World joins America in celebration

World joins America in celebration

People in Kenya,Iraq and as far away as Indonesia witness Obama make history

It was America’s moment,the swearing-in of Barack Hussein Obama,the nation’s first African-American President. But Americans shared the event with the world on Tuesday as people gathered from Las Vegas to London to Kabul,Afghanistan — inside casinos,at restaurants and on street corners — to witness this chapter of international history.

A hush fell across parts of the globe as the 44th President of the United States placed his hand on the Bible and took the oath of office.

Inside New York City Hall,where 2,000 people had gathered to watch on a big screen,a blind man nodded his head and broke into a wide grin,a Republican war veteran in a wheelchair clapped,a gay rights activist wept,and a black seventh-grader jumped to her feet and screamed.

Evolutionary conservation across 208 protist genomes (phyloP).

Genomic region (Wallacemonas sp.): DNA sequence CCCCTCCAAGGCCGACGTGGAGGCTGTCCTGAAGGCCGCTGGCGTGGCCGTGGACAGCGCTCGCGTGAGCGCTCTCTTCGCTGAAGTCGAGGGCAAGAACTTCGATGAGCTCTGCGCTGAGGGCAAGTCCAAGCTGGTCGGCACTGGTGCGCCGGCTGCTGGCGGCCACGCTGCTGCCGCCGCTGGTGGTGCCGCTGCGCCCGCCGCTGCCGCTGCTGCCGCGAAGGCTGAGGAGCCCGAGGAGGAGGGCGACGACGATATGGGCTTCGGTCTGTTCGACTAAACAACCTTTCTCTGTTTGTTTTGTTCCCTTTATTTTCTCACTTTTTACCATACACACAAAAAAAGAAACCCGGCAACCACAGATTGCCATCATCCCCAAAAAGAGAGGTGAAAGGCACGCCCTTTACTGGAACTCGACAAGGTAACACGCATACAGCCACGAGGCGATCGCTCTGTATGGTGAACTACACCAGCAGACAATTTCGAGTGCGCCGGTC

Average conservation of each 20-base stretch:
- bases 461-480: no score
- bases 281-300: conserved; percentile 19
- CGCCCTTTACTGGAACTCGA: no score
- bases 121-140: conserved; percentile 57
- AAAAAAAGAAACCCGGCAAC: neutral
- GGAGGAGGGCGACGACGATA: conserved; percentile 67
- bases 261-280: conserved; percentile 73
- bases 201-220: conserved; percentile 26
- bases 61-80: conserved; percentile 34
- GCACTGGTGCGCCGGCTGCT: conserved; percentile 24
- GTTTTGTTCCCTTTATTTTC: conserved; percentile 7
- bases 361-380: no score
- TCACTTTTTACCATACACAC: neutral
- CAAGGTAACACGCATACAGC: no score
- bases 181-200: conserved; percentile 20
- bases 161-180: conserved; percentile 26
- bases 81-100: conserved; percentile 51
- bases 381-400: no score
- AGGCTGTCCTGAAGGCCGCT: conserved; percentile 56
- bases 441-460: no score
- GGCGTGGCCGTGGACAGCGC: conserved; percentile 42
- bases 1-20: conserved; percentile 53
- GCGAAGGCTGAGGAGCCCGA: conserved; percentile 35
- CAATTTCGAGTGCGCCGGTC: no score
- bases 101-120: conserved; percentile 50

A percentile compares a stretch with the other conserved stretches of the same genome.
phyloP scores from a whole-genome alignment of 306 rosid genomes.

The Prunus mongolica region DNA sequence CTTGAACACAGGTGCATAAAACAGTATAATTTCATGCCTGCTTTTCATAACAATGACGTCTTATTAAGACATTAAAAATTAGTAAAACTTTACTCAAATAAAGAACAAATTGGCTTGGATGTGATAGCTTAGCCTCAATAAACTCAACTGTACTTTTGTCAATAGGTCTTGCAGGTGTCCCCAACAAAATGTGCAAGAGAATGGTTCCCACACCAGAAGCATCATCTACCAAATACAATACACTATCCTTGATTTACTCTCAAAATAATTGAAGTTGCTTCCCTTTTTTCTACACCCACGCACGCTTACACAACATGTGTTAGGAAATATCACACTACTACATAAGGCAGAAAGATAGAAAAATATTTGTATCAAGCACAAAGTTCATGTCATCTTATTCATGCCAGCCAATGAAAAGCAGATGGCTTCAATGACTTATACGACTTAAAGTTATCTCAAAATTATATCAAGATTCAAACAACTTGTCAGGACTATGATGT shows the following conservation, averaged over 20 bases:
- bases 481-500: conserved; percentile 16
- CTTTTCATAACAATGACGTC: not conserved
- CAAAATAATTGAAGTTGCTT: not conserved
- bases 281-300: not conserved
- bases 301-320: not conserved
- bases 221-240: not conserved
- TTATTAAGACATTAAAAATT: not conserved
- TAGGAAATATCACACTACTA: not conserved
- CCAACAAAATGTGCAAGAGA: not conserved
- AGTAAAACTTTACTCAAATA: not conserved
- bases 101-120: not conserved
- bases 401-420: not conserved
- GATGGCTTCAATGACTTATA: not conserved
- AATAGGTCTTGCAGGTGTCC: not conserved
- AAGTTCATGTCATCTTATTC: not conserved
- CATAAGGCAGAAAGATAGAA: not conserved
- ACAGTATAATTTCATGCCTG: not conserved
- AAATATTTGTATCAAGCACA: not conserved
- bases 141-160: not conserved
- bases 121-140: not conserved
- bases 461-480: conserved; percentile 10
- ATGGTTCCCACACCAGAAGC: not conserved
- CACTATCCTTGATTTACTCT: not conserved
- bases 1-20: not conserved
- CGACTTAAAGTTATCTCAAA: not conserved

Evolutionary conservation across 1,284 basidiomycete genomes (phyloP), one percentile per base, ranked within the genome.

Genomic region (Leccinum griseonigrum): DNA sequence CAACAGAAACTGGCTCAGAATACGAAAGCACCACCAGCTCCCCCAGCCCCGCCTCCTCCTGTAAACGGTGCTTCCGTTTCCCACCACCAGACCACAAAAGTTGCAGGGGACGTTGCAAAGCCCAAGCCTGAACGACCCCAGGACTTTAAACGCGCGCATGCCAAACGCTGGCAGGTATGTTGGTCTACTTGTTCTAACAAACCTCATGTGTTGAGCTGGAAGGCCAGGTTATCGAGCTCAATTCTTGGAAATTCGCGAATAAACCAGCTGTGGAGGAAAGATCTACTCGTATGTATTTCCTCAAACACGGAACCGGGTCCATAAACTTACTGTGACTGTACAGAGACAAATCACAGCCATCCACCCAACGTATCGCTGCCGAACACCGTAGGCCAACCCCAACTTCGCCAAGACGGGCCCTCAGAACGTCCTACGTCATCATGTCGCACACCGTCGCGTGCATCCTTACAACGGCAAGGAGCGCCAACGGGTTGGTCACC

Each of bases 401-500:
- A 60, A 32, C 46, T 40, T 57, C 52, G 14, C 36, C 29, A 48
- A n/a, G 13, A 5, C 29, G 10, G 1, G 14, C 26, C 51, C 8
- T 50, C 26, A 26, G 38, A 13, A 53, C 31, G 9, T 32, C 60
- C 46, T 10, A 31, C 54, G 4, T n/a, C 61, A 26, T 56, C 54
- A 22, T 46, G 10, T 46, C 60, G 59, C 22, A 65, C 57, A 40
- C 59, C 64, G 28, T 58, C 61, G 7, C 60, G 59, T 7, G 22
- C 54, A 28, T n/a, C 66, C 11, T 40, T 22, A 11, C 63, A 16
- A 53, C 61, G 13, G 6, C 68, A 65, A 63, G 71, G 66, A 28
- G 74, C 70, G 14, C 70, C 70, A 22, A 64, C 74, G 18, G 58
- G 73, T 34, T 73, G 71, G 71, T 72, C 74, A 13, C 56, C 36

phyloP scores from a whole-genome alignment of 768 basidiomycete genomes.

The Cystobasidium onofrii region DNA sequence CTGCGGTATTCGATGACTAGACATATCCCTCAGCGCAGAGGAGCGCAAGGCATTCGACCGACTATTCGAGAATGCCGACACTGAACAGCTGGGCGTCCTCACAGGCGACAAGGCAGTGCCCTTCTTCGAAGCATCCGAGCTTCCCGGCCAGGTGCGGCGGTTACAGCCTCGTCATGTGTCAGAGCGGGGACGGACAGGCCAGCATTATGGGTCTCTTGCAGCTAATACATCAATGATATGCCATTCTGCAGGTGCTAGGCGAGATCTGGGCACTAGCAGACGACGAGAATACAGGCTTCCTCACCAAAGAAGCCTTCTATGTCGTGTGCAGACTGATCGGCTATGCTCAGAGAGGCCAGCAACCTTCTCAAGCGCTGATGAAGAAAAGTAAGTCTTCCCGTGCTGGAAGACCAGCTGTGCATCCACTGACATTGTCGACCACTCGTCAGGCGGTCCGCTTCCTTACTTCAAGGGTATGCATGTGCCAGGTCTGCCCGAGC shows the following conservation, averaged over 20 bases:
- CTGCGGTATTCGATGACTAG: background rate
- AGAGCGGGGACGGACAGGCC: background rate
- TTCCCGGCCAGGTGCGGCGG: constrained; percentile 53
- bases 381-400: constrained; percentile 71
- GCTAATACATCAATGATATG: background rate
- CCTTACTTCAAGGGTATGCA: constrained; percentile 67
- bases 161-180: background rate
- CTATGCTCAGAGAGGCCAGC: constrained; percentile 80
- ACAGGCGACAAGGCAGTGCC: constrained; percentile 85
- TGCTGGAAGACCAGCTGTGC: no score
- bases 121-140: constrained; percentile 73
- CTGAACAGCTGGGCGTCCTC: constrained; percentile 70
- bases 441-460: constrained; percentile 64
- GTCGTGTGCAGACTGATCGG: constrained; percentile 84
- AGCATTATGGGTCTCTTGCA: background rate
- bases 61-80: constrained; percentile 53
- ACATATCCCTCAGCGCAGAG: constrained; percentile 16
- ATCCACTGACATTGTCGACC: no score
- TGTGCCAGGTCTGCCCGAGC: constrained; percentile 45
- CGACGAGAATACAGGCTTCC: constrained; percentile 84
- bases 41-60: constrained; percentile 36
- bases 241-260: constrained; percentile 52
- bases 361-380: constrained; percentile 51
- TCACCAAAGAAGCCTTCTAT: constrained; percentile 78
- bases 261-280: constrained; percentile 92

In other parts of the world,there was a feeling of kinship for this President,whose roots lie beyond America’s shores.


In Jakarta,where Obama lived from 1967 to 1971,people in formal attire gathered at Model Primary School 1 in the Menteng neighbourhood. “The fact that a black man is elected as the President of the most powerful country in the world is something to celebrate,” Enda Nasution said.

In Kenya,a country where most people don’t have electricity,thousands crowded around public TVs,including the giant screens erected at Nairobi’s downtown convention center and battery-powered monitors set up outdoors in remote farming towns.

As America celebrated,those in war-gripped regions clung to Obama’s words.

At the Al Asad air base west of Baghdad,Marine Staff Sgt Trent Nichols of New York paraphrased his new commander in chief. “He said it would be a long hard road and we have to endure. He knows what needs to be done,and it’s not going to be easy.”

In the muddy streets of Kabul,there was a ripple of excitement. “We think he is a good man,” said Hamidullah Sharif,who was selling oranges from a wooden cart at a downtown intersection.

“And that Bush was a bad man!” a customer sang out.